ISIS Success in Iraq and Syria: Strategic Ramifications

(Institute for National Security Studies-Tel Aviv University) Kobi Michael and Udi Dekel - The takeover of northern and northwest Iraq by ISIS is further evidence of the growing strength of the radical jihadists. The Sunni attack has resulted in the disappearance of the Syrian-Iraqi border and has provided a tailwind for ISIS forces in Syria and strengthened their hold on the country's eastern sector. Captured U.S. weapons, especially anti-tank missiles and armored vehicles, are being moved to Syria. It is only a matter of time before ISIS gears up for an attack on southern Syria and the capital city of Damascus. Jordan is confronting a growing number of cells of jihadist organizations infiltrating the state under the guise of refugees and through assistance and supply channels to the rebels in Syria. Jordan needs a clear strategic military ally. Although it cannot admit it openly, its only such ally is apparently Israel. What is needed now is a joint U.S.-European effort (with low-profile Israeli involvement) to strengthen Jordan both economically and militarily. Israel must continue to prepare for a scenario in which recent events spill over its borders. As such, it will have to prevent the penetration of influence by Islamist-jihadist elements. The time may have come to prepare conceptually as well as practically for the formation of a new organizing principle of the Syrian-Iraqi region, whose main point would be the dissolution of existing nation states and the establishment of ethnic nations: Alawite in western Syria, Kurdish in northern Iraq and Syria, a Sunni nation in northwest Iraq and northeast Syria, and a Shiite state in central and southern Iraq. Kobi Michael served as deputy director and head of the Palestinian desk at the Israel Ministry for Strategic Affairs. Brig. Gen. (ret.) Udi Dekel served as head of the IDF Strategic Planning Division.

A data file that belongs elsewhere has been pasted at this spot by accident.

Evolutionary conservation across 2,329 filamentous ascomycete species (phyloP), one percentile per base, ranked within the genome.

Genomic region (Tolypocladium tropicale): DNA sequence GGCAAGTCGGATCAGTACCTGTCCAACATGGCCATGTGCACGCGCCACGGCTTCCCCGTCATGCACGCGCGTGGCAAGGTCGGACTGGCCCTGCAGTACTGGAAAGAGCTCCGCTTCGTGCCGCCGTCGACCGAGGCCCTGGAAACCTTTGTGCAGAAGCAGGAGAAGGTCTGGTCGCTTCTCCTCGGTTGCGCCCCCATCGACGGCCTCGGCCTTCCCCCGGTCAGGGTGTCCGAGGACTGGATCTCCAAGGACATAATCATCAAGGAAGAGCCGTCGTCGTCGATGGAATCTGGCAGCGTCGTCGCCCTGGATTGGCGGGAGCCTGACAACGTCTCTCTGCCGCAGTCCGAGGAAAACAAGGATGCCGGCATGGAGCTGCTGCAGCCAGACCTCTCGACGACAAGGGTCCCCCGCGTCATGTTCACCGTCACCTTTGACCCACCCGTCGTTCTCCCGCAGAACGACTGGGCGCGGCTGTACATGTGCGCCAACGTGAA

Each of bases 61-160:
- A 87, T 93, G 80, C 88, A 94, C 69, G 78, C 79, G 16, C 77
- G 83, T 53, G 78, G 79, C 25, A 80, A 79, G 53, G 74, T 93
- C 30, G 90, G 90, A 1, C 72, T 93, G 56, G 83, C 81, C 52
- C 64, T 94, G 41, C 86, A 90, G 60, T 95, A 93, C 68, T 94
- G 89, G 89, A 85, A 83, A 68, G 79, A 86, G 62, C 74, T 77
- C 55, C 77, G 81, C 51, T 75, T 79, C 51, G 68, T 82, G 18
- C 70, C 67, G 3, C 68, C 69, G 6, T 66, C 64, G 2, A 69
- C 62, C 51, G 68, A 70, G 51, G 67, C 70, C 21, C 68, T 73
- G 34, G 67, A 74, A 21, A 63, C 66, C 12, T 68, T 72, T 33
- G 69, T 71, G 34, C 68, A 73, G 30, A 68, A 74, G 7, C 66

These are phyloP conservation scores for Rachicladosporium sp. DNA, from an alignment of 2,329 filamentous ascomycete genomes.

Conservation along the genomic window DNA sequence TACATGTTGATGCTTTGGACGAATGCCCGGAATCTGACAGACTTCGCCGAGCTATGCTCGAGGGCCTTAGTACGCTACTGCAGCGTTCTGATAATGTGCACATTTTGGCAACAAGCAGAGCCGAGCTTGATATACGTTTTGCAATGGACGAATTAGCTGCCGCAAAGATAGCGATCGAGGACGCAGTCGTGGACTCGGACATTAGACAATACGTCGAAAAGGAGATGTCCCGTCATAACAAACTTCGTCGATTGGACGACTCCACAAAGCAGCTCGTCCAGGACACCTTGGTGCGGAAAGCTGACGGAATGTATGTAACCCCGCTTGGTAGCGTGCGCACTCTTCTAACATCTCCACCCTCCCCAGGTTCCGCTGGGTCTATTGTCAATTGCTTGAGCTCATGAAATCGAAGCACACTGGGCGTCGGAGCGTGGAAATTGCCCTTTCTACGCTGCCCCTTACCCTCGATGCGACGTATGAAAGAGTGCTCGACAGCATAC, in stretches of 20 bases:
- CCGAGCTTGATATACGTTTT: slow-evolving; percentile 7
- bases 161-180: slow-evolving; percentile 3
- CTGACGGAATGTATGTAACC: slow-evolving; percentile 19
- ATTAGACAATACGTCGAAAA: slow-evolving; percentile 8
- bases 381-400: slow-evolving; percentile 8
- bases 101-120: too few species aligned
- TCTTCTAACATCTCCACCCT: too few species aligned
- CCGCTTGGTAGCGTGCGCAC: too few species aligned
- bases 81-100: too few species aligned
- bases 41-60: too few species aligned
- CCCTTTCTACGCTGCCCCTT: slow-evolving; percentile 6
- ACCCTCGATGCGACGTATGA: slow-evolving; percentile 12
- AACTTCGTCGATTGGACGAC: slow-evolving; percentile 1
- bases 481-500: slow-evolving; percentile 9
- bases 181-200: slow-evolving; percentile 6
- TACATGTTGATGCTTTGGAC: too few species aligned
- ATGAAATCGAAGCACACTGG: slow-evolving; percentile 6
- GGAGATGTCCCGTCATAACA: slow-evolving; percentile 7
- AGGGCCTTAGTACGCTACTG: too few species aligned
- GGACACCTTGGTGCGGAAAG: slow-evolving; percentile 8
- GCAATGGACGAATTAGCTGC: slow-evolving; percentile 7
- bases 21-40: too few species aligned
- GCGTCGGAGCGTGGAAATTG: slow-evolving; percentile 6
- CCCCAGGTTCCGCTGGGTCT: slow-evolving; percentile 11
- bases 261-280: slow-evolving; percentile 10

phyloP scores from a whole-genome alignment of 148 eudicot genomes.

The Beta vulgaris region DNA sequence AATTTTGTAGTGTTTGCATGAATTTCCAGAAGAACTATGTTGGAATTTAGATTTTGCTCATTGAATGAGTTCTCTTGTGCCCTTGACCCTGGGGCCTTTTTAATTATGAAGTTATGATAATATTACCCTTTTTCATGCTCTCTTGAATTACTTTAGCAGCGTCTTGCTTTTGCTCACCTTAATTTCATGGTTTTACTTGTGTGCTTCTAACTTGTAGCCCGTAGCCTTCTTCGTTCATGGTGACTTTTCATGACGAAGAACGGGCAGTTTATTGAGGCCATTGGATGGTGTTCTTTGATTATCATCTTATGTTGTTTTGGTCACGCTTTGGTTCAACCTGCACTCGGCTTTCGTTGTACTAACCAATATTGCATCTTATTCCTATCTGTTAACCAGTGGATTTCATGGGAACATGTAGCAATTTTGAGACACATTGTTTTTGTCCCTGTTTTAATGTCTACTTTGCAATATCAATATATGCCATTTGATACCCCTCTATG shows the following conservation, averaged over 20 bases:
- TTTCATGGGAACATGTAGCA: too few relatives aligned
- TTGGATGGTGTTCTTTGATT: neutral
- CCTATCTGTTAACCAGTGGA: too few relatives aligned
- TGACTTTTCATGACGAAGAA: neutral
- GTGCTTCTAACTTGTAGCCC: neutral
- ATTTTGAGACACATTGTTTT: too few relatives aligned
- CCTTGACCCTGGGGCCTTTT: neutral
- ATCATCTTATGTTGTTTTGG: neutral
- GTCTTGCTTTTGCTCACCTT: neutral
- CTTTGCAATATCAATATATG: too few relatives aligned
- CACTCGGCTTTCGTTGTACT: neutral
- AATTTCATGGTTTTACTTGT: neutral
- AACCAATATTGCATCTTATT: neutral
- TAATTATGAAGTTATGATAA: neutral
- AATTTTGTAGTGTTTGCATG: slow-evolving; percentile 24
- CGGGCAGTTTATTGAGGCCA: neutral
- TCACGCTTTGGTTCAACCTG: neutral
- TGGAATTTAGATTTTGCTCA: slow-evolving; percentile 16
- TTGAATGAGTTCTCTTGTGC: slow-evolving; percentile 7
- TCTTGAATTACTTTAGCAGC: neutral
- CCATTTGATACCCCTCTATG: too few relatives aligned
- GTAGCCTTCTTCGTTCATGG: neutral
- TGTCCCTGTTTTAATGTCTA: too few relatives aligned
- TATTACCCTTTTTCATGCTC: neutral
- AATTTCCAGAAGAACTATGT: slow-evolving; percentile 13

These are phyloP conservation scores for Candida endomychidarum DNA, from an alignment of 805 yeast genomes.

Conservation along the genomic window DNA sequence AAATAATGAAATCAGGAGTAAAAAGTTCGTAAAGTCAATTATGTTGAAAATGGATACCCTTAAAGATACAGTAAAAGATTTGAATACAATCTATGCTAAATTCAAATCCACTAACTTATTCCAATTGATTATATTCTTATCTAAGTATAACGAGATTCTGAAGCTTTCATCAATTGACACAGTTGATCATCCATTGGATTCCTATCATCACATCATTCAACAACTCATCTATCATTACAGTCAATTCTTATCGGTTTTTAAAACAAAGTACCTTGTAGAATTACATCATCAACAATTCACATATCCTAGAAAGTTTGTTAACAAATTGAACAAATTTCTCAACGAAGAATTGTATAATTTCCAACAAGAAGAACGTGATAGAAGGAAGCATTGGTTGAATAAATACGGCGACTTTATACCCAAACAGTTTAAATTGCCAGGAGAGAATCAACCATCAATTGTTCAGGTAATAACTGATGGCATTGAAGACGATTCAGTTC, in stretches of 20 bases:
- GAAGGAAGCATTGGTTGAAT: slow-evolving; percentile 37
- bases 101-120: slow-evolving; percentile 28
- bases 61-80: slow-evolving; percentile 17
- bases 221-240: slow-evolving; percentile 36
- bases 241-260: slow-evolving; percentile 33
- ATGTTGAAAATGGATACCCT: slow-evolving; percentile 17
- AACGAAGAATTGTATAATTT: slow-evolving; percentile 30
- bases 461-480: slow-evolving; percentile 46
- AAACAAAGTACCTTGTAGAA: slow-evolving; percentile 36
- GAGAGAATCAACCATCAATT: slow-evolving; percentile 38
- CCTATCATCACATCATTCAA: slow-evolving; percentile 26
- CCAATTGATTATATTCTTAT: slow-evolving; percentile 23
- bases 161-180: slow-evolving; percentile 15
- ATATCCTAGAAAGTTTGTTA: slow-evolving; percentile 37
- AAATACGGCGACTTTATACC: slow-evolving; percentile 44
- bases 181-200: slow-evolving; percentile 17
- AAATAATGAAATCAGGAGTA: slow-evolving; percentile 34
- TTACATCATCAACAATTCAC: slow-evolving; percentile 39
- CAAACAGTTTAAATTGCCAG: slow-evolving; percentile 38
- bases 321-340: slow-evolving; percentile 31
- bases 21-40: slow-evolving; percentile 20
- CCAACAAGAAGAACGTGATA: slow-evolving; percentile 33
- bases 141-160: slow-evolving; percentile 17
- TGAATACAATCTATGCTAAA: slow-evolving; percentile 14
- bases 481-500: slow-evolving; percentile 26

2014-06-25 00:00:00

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